C. Wright Mills, in The Sociological Imagination:
Teaching, by the way, I do not regard as altogether in the same case as writing. When one publishes a book it becomes a public property; the author's only responsibility to his reading public, if any, is to make it as good a book as he can and he is the final judge of that. But the teacher has further responsibilities. To some extent, students are a captive audience; and to some extent they are dependent upon their teacher, who is something of a model to them. His foremost job is to reveal to them as fully as he can just how a supposedly self-disciplined mind works. The art of teaching is in considerable part the art of thinking out loud but intelligibly. In a book the writer is often trying to persuade others of the result of his thinking; in a classroom the teacher ought to be trying to show others how one man thinks—and at the same time reveal what a fine feeling he gets when he does it well. The teacher ought then, it seems to me, to make very explicit the assumptions, the facts, the methods, the judgments. He ought not to hold back anything, but ought to take it very slowly and at all times repeatedly make clear the full range of moral alternatives before he gives his own choice. To write that way would be enormously dull, and impossibly self-conscious. That is one reason why very successful lectures usually do not print well.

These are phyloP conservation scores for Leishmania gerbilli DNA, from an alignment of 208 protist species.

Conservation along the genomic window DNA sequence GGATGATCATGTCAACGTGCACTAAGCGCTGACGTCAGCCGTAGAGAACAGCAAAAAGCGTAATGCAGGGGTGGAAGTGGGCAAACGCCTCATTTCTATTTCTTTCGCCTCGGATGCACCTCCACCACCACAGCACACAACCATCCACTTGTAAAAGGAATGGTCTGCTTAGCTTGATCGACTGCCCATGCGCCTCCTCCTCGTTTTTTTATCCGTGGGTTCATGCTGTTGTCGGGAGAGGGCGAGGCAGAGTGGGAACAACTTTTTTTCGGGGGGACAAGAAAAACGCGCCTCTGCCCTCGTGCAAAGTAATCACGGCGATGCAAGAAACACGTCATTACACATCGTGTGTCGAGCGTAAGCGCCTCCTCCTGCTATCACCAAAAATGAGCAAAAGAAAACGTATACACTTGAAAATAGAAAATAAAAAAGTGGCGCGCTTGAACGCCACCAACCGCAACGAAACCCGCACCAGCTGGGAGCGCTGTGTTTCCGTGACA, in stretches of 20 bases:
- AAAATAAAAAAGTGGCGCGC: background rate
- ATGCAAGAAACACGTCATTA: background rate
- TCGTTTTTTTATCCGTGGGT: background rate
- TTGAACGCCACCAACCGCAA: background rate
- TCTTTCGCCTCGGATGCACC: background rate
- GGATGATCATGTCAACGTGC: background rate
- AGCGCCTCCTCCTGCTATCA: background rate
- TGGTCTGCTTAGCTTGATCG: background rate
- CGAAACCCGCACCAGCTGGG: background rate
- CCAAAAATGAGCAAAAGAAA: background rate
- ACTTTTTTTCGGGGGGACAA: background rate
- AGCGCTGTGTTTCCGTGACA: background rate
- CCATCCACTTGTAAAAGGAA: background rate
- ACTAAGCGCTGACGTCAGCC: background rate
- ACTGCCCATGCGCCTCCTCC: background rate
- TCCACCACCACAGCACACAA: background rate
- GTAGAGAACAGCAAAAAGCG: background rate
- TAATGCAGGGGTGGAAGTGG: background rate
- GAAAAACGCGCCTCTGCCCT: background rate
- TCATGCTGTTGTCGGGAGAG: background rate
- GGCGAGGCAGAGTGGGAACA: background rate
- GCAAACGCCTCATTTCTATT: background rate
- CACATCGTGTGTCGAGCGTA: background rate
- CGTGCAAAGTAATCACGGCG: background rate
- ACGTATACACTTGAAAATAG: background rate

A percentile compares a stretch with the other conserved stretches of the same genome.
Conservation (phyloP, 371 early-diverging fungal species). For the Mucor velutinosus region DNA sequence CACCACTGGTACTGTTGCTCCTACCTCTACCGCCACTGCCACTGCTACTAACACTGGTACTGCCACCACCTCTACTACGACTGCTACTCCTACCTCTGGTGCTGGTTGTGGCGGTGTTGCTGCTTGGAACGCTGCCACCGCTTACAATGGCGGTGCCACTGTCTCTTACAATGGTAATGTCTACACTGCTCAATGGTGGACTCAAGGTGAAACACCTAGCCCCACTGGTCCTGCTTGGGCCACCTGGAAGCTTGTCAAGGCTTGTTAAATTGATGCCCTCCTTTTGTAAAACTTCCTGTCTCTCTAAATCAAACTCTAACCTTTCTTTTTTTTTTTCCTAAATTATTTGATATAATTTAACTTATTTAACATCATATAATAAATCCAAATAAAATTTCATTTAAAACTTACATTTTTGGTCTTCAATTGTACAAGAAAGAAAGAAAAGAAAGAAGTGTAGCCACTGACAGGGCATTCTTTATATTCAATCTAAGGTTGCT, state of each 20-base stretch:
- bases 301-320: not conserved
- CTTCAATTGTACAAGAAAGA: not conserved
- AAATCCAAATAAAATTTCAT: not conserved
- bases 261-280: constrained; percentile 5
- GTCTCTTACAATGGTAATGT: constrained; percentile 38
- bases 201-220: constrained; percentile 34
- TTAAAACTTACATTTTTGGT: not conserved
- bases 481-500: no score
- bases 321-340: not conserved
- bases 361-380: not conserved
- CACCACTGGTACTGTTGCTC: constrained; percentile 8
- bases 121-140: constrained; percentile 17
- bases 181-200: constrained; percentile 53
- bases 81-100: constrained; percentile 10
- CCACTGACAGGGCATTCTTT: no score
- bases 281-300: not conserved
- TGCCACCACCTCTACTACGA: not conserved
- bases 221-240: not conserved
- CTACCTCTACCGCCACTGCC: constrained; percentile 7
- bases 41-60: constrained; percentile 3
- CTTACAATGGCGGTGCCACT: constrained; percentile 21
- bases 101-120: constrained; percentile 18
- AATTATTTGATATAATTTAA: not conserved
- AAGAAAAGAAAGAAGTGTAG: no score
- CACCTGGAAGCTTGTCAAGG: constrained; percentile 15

Published in 1959, which goes to explain the gender-specific language, but, but... such a great quote, otherwise. Exactly one week until the start of classes, and very much looking forward to it.